Geico has challenged a New Jersey State Statute requiring auto policies issued out of state to provide a minimum amount of bodily injury liability coverage when the insured drivers are involved in accidents in New Jersey. The case is <a href="http://blog.wcmlaw.com/wp-content/uploads/2018/12/Guerline-v.-Brian-v.-Richards.pdf">Guerline v. Brian v. Richards</a>, case number 081799, in the New Jersey Supreme Court.
As of December 7, 2018, the New Jersey Supreme Court justices had granted Geico’s petition for certification of a state Appellate Division panel’s August ruling directing the insurer to provide a minimum of $15,000 in bodily injury liability coverage for claims against its Florida-based policyholder who was involved in a motor vehicle accident in Newark, NJ in 2013.
Even though the Florida-based policyholder’s auto policy did not include any bodily injury coverage, the appellate panel found that, under a decades old New Jersey law dubbed the “Deemer statute,” Geico was still required to supply the minimum amounts of such coverage included in a standard auto policy issued in the Garden State ($15,000 per person or $30,000 for more than one person per accident).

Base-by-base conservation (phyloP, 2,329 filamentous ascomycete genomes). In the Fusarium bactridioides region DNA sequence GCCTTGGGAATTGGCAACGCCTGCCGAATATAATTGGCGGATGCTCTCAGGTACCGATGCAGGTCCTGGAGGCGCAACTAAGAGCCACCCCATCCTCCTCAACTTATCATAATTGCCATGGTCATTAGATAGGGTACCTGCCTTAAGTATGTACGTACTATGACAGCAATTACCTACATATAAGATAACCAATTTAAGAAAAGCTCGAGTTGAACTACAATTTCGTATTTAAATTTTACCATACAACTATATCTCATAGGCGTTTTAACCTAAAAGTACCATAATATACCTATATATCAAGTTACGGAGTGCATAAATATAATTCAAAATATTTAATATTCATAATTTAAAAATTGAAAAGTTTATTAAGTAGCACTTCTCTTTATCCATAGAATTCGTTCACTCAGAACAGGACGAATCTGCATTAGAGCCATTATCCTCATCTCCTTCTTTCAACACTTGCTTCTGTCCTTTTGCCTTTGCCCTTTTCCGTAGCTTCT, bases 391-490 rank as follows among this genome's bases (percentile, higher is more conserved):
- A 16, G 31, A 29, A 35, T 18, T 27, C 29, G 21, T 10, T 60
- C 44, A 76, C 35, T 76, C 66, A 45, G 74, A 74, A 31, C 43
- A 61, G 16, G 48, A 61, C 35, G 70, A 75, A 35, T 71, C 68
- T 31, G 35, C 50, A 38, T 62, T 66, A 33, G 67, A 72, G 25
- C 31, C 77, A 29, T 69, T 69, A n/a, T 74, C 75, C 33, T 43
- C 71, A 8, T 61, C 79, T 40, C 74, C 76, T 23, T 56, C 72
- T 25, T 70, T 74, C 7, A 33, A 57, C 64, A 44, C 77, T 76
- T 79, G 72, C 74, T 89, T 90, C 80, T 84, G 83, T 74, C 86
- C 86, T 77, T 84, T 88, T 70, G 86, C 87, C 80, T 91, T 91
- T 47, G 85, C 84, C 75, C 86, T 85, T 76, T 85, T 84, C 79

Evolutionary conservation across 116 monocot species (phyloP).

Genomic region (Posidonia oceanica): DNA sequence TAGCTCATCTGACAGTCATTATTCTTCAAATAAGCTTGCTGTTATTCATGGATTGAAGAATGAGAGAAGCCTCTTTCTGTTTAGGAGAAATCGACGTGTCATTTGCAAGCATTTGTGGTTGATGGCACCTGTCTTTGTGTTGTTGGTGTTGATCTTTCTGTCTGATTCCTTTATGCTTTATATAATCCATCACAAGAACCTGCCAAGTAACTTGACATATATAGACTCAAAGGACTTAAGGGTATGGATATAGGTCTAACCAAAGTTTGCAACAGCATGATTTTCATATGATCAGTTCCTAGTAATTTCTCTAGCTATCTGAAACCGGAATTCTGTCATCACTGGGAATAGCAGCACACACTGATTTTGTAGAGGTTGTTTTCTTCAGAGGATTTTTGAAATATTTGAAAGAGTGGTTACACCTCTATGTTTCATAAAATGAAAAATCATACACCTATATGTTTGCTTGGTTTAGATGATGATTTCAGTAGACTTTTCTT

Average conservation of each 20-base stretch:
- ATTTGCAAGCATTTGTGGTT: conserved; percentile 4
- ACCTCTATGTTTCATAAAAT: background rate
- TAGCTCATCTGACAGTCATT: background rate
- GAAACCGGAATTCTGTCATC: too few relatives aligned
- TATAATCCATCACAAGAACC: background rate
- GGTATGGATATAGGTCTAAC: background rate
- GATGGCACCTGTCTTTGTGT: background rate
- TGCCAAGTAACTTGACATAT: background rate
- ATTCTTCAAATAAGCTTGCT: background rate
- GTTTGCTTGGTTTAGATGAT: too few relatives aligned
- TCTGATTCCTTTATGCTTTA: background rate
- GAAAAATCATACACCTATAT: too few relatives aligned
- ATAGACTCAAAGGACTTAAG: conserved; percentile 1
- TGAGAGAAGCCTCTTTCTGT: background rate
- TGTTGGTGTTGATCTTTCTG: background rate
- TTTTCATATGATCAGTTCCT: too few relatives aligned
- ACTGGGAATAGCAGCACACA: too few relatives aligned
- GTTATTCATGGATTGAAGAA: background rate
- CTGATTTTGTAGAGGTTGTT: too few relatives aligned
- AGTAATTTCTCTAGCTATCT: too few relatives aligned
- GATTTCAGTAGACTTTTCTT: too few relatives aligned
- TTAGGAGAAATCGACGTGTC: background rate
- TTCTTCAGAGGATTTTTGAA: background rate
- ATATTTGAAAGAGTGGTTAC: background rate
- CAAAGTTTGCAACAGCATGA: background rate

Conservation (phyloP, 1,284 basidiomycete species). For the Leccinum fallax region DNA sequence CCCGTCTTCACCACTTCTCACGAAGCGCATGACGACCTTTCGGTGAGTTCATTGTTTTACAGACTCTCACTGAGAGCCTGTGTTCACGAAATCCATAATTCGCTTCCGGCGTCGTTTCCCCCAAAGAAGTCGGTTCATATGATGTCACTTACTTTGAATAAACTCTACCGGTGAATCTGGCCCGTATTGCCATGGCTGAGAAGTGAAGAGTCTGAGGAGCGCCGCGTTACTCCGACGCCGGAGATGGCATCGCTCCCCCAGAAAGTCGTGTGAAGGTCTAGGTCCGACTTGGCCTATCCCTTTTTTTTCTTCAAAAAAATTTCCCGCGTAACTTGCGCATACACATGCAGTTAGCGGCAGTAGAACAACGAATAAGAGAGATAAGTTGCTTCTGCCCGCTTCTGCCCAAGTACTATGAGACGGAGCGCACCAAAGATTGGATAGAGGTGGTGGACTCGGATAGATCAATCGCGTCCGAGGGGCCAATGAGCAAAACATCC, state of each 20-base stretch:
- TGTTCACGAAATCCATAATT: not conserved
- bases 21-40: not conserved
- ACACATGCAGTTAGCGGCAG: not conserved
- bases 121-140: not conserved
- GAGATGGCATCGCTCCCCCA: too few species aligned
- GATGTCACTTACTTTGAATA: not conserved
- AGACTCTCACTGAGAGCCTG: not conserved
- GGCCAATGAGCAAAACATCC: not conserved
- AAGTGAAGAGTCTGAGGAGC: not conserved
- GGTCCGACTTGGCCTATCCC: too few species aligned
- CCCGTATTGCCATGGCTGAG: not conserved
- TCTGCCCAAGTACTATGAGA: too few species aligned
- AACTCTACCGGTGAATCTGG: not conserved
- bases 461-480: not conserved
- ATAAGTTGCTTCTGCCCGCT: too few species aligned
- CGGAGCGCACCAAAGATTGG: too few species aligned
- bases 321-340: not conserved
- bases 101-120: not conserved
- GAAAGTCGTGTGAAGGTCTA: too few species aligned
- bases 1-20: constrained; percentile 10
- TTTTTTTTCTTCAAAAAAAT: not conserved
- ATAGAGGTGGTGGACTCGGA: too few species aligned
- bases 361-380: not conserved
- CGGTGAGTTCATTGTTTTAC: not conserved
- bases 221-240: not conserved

The Supreme Court justices will decide the following question: Does the Deemer statute apply to an automobile insurance policy written in Florida for a Florida resident who had an accident in New Jersey, where the Florida policy did not include any bodily injury liability coverage?
The Supreme Court of New Jersey’s decision will have a major impact on motor vehicle litigation in New Jersey. Thanks to Jon Avolio for his contribution to this post. Please email <a href="mailto:BGibbons@wcmlaw.com">Brian Gibbons</a> with any questions.